Real lives

Real lives

 

Two friends serve as ambassadors of hygiene in a rural community

girl advoacte
© UNICEF Gambia
Eighteen-year-old Jay Secka from Checken in The Gambia’s North Bank Region sensitizes a group of children on the importance of maintaining proper hygiene and sanitation practices

Lunch had been consumed and all chores completed. Eighteen year-old Jay Secka, a Grade 12 student from Checken Village in The Gambia’s North Bank Region, informed her mother that she was going to hold her weekly hygiene awareness session with other young people in her village. On her way, she stopped to collect a friend and fellow advocate, 12 year-old Isatou Secka, a Grade 6 Madrassah (Islamic school) student. 

Less than fifteen minutes later, they were talking to a group of children aged 8 – 18 years about improving and maintaining good personal hygiene and environmental sanitation.

Despite their difference in age and educational background, both Jay and Isatou’s friendship was crystalized by a common aspiration: to encourage and promote good hygiene and sanitation practices among young people both within and out of their village. 

Just over two years ago, the villagers of Checken had very poor hygiene and sanitation practises; a trait that is common in many rural villages across the Gambia. Garbage and flies dominated the environment and children got sick often. Handwashing was not frequently practised and under-five children excreted in compound surroundings, exacerbating the unhygienic condition of the village. Only a few compounds had a toilet, which the adults generally used, so many of the children use the backyard or nearby bush   behind the village to ease themselves.

“Sometimes, we got chased by dogs,” Isatou said. When she was about seven years-old, Isatou was chased by a dog while defecating with friends in the bushes and was badly hurt from a fall while running away. 

Sanitation coverage in the Gambia is low, estimated at 59 per cent (JMP, 2015 Updates). Jay and Isatou’s region is one of two regions where open defecation is practised the most (MICS, 2010).  

However, for the villagers of Checken, their hygiene practices began to improve about two years ago when the village was ‘triggered’ for the Community-led Total Sanitation (CLTS) programme, implemented by the Government and supported by UNICEF. The CLTS empowered the villagers to adopt best hygiene and sanitation practices such as abandoning open defecation, building improved latrines, keeping their environment clean and washing their hands with soap at critical times to minimize the incidence of diarrhoea, dysentery and other such diseases, especially among children under five.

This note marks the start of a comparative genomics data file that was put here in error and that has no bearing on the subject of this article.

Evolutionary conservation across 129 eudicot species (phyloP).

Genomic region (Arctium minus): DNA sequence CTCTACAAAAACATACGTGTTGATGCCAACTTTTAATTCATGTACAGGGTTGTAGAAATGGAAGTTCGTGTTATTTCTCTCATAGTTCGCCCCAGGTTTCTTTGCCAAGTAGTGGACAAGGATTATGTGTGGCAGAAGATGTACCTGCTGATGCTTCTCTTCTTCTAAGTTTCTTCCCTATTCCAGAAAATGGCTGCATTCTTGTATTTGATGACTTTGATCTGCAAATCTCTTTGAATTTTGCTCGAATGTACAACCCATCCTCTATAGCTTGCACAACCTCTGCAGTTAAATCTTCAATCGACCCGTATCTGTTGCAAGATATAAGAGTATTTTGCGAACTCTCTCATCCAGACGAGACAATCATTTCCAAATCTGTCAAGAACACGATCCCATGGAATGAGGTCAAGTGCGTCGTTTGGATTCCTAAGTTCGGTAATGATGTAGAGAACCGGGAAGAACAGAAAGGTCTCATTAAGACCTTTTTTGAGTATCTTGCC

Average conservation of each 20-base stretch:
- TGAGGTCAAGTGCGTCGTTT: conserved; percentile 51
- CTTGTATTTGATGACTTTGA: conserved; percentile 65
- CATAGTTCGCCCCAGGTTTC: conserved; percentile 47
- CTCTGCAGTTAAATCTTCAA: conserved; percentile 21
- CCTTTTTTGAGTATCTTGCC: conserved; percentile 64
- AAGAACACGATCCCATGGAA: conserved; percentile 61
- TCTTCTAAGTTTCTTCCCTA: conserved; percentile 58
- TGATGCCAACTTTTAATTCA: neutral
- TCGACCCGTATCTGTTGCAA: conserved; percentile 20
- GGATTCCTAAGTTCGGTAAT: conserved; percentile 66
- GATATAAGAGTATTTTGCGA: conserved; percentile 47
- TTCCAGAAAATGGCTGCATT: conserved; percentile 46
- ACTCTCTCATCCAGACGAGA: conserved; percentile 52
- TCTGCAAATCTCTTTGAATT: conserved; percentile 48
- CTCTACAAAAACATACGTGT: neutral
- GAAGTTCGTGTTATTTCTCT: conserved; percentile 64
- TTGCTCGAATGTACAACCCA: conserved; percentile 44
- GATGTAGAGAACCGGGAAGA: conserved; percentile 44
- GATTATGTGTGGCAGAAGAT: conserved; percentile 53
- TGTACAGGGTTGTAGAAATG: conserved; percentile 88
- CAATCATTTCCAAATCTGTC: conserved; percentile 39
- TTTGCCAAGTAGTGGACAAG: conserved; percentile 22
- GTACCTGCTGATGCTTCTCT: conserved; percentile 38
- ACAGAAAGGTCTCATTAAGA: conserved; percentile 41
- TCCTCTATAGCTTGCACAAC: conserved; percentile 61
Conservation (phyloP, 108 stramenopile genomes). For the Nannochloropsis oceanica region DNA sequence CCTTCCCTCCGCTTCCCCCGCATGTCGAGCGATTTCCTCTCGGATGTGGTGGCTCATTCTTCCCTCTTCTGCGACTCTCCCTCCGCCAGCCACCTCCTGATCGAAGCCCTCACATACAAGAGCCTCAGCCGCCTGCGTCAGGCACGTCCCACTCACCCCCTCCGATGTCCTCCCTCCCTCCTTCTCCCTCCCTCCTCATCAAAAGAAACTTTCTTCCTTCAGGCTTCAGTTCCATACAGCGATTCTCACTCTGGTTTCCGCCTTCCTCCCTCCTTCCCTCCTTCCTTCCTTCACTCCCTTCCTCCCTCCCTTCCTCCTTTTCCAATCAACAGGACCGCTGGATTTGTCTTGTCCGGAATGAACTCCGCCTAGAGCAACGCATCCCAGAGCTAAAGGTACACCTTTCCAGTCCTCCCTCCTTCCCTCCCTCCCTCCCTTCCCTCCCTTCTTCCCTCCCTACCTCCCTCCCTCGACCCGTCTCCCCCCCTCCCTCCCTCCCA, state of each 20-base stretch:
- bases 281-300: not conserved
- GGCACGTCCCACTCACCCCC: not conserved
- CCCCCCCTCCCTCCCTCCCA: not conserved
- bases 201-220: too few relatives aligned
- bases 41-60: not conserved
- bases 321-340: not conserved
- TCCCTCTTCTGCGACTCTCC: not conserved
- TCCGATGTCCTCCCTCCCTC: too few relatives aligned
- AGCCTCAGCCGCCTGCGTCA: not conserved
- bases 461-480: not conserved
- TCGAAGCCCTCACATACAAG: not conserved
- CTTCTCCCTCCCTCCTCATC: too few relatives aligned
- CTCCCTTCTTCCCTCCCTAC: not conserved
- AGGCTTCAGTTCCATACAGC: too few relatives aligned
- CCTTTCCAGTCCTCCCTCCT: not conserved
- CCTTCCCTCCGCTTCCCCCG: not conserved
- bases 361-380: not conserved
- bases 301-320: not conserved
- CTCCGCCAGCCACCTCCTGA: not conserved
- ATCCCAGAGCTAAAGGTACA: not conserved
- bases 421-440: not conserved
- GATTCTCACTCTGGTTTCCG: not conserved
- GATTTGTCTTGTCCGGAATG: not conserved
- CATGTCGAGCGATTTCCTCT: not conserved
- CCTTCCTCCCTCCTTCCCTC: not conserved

The ‘triggering’, conducted by health workers, involved rigorous sensitization on good hygiene and sanitation practices, the development of a village-level abandonment action plan, and the construction of latrines by the villagers using local and affordable materials. 

girl advoacte
© UNICEF Gambia
Twelve-year-old Isatou Secka from Checken in The Gambia’s North Bank Region demonstrates proper handwashing with soap

Despite the ‘triggering’, some villagers, including children, were not using the toilet facilities they had built and when they did, they hardly washed their hands. “Most of the time, we just forgot because we were not used to doing these thing,” explained Isatou.  

Towards the end of 2014, with technical support from the Ministry of Health, about six dynamic, motivated and interested children, aged 12 to 18 years, were equipped with skills to become ‘ambassadors of hygiene promotion among young people’ in their village. Their role has since been to promote good practices like hand washing with soap and maintain the use of the latrines while keeping their environment clean.

“We have sessions with the other children once a week, and every last Saturday of the month, our supervisor, Amina, who is also the village natural leader, comes to give us new information so that we can educate the children,” said Jay. “We also share information with children in our respective schools.”

Both girls admitted that ever since they started these awareness creation sessions, hygiene and sanitation practices have improved not only among the children, but their parents as well. 

“Our parents felt embarrassed when we told them repeatedly to wash their hands with soap after cleaning little children who had gone to the toilet, so now they use soap,” said Jay, laughing.

Over the past months, the village of Checken has registered improved health among its occupants, thanks to their improved hygiene and sanitation practices. More apparent to Jay and Isatou is the reduction in diarrhoea cases among infants and under-fives where, before the ‘triggering’, there was at least a case a week.   

The village of Checken today proudly boasts of at least one properly maintained improved pit latrine per compound, equipped with clean water and soap, and is among the 170  certified open defecation free villages. As a result of the CLTS and other supporting interventions, 98 per cent of the Gambian population has abandoned open defecation (WHO, UNICEF JMP, 2015 Updates).

“We felt very proud when Checken was certified open defecation free in February 2015,” said Isatou. “Children in other villages were jealous and now they also try not to use the bushes.” 

“As the future of our nation, we the children need to make the change today so that our children will not suffer the same illnesses we did,” said Jay. “So, I would encourage other children to talk to their peers about how to improve their health and focus on their education for a better tomorrow.”  

 

 

 
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